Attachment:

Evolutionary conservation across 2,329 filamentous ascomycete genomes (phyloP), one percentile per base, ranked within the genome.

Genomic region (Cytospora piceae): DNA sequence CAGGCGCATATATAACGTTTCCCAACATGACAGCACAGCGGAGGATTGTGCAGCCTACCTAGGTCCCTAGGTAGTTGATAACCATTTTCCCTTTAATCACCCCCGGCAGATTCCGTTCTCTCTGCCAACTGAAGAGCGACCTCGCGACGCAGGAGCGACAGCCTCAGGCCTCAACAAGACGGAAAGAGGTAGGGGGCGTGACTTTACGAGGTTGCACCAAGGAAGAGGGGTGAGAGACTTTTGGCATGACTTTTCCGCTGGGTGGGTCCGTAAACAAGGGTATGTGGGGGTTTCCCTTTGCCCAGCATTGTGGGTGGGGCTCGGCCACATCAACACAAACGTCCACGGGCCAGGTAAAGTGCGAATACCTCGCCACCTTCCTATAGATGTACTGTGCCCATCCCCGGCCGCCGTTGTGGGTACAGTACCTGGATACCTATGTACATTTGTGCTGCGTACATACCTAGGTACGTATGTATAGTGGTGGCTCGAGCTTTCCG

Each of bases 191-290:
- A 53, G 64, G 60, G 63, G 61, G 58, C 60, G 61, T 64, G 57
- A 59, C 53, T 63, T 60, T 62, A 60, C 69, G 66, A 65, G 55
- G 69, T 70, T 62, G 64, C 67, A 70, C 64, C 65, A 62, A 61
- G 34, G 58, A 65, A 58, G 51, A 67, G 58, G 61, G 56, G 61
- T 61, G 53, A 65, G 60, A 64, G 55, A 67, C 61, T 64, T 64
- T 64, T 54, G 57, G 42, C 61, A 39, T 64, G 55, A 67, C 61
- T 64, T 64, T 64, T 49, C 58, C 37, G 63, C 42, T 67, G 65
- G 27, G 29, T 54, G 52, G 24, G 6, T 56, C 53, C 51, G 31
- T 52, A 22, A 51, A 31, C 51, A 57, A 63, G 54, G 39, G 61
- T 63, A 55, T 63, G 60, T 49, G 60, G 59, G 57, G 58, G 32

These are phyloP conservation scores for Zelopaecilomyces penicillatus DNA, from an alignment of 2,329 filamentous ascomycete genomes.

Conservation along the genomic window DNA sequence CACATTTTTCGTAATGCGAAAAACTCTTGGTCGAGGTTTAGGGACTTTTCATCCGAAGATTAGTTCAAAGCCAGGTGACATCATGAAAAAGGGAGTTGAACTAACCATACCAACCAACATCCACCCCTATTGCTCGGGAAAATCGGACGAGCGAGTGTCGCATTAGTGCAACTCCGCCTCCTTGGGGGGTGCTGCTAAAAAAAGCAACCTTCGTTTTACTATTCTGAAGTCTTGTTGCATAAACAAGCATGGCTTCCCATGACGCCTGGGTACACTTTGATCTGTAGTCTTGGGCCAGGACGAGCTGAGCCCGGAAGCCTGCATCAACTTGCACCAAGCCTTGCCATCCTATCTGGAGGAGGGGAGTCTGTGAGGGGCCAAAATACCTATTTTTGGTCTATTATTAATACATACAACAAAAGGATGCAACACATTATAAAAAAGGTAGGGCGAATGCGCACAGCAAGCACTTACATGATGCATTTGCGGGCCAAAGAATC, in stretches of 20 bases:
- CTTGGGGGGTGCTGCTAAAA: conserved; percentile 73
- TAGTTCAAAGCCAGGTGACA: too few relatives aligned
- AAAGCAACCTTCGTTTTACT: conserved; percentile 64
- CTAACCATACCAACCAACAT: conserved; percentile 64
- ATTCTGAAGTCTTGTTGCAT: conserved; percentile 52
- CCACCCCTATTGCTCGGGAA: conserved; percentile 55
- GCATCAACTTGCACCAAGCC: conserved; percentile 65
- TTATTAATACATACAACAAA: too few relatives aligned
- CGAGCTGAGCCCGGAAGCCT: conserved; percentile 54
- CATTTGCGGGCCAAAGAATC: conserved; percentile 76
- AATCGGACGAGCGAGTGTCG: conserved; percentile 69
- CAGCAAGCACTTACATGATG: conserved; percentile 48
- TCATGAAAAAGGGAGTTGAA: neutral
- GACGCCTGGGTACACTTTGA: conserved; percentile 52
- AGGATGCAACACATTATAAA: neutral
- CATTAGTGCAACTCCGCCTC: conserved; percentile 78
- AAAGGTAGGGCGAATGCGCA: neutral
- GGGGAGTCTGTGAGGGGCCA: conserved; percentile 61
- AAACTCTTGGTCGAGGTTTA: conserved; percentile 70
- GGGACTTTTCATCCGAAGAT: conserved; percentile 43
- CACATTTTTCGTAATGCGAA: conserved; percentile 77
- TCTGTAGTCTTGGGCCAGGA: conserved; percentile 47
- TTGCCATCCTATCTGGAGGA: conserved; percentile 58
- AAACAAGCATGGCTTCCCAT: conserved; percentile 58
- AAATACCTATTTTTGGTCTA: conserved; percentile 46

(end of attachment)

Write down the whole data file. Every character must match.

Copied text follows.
Evolutionary conservation across 2,329 filamentous ascomycete genomes (phyloP), one percentile per base, ranked within the genome.

Genomic region (Cytospora piceae): DNA sequence CAGGCGCATATATAACGTTTCCCAACATGACAGCACAGCGGAGGATTGTGCAGCCTACCTAGGTCCCTAGGTAGTTGATAACCATTTTCCCTTTAATCACCCCCGGCAGATTCCGTTCTCTCTGCCAACTGAAGAGCGACCTCGCGACGCAGGAGCGACAGCCTCAGGCCTCAACAAGACGGAAAGAGGTAGGGGGCGTGACTTTACGAGGTTGCACCAAGGAAGAGGGGTGAGAGACTTTTGGCATGACTTTTCCGCTGGGTGGGTCCGTAAACAAGGGTATGTGGGGGTTTCCCTTTGCCCAGCATTGTGGGTGGGGCTCGGCCACATCAACACAAACGTCCACGGGCCAGGTAAAGTGCGAATACCTCGCCACCTTCCTATAGATGTACTGTGCCCATCCCCGGCCGCCGTTGTGGGTACAGTACCTGGATACCTATGTACATTTGTGCTGCGTACATACCTAGGTACGTATGTATAGTGGTGGCTCGAGCTTTCCG

Each of bases 191-290:
- A 53, G 64, G 60, G 63, G 61, G 58, C 60, G 61, T 64, G 57
- A 59, C 53, T 63, T 60, T 62, A 60, C 69, G 66, A 65, G 55
- G 69, T 70, T 62, G 64, C 67, A 70, C 64, C 65, A 62, A 61
- G 34, G 58, A 65, A 58, G 51, A 67, G 58, G 61, G 56, G 61
- T 61, G 53, A 65, G 60, A 64, G 55, A 67, C 61, T 64, T 64
- T 64, T 54, G 57, G 42, C 61, A 39, T 64, G 55, A 67, C 61
- T 64, T 64, T 64, T 49, C 58, C 37, G 63, C 42, T 67, G 65
- G 27, G 29, T 54, G 52, G 24, G 6, T 56, C 53, C 51, G 31
- T 52, A 22, A 51, A 31, C 51, A 57, A 63, G 54, G 39, G 61
- T 63, A 55, T 63, G 60, T 49, G 60, G 59, G 57, G 58, G 32

These are phyloP conservation scores for Zelopaecilomyces penicillatus DNA, from an alignment of 2,329 filamentous ascomycete genomes.

Conservation along the genomic window DNA sequence CACATTTTTCGTAATGCGAAAAACTCTTGGTCGAGGTTTAGGGACTTTTCATCCGAAGATTAGTTCAAAGCCAGGTGACATCATGAAAAAGGGAGTTGAACTAACCATACCAACCAACATCCACCCCTATTGCTCGGGAAAATCGGACGAGCGAGTGTCGCATTAGTGCAACTCCGCCTCCTTGGGGGGTGCTGCTAAAAAAAGCAACCTTCGTTTTACTATTCTGAAGTCTTGTTGCATAAACAAGCATGGCTTCCCATGACGCCTGGGTACACTTTGATCTGTAGTCTTGGGCCAGGACGAGCTGAGCCCGGAAGCCTGCATCAACTTGCACCAAGCCTTGCCATCCTATCTGGAGGAGGGGAGTCTGTGAGGGGCCAAAATACCTATTTTTGGTCTATTATTAATACATACAACAAAAGGATGCAACACATTATAAAAAAGGTAGGGCGAATGCGCACAGCAAGCACTTACATGATGCATTTGCGGGCCAAAGAATC, in stretches of 20 bases:
- CTTGGGGGGTGCTGCTAAAA: conserved; percentile 73
- TAGTTCAAAGCCAGGTGACA: too few relatives aligned
- AAAGCAACCTTCGTTTTACT: conserved; percentile 64
- CTAACCATACCAACCAACAT: conserved; percentile 64
- ATTCTGAAGTCTTGTTGCAT: conserved; percentile 52
- CCACCCCTATTGCTCGGGAA: conserved; percentile 55
- GCATCAACTTGCACCAAGCC: conserved; percentile 65
- TTATTAATACATACAACAAA: too few relatives aligned
- CGAGCTGAGCCCGGAAGCCT: conserved; percentile 54
- CATTTGCGGGCCAAAGAATC: conserved; percentile 76
- AATCGGACGAGCGAGTGTCG: conserved; percentile 69
- CAGCAAGCACTTACATGATG: conserved; percentile 48
- TCATGAAAAAGGGAGTTGAA: neutral
- GACGCCTGGGTACACTTTGA: conserved; percentile 52
- AGGATGCAACACATTATAAA: neutral
- CATTAGTGCAACTCCGCCTC: conserved; percentile 78
- AAAGGTAGGGCGAATGCGCA: neutral
- GGGGAGTCTGTGAGGGGCCA: conserved; percentile 61
- AAACTCTTGGTCGAGGTTTA: conserved; percentile 70
- GGGACTTTTCATCCGAAGAT: conserved; percentile 43
- CACATTTTTCGTAATGCGAA: conserved; percentile 77
- TCTGTAGTCTTGGGCCAGGA: conserved; percentile 47
- TTGCCATCCTATCTGGAGGA: conserved; percentile 58
- AAACAAGCATGGCTTCCCAT: conserved; percentile 58
- AAATACCTATTTTTGGTCTA: conserved; percentile 46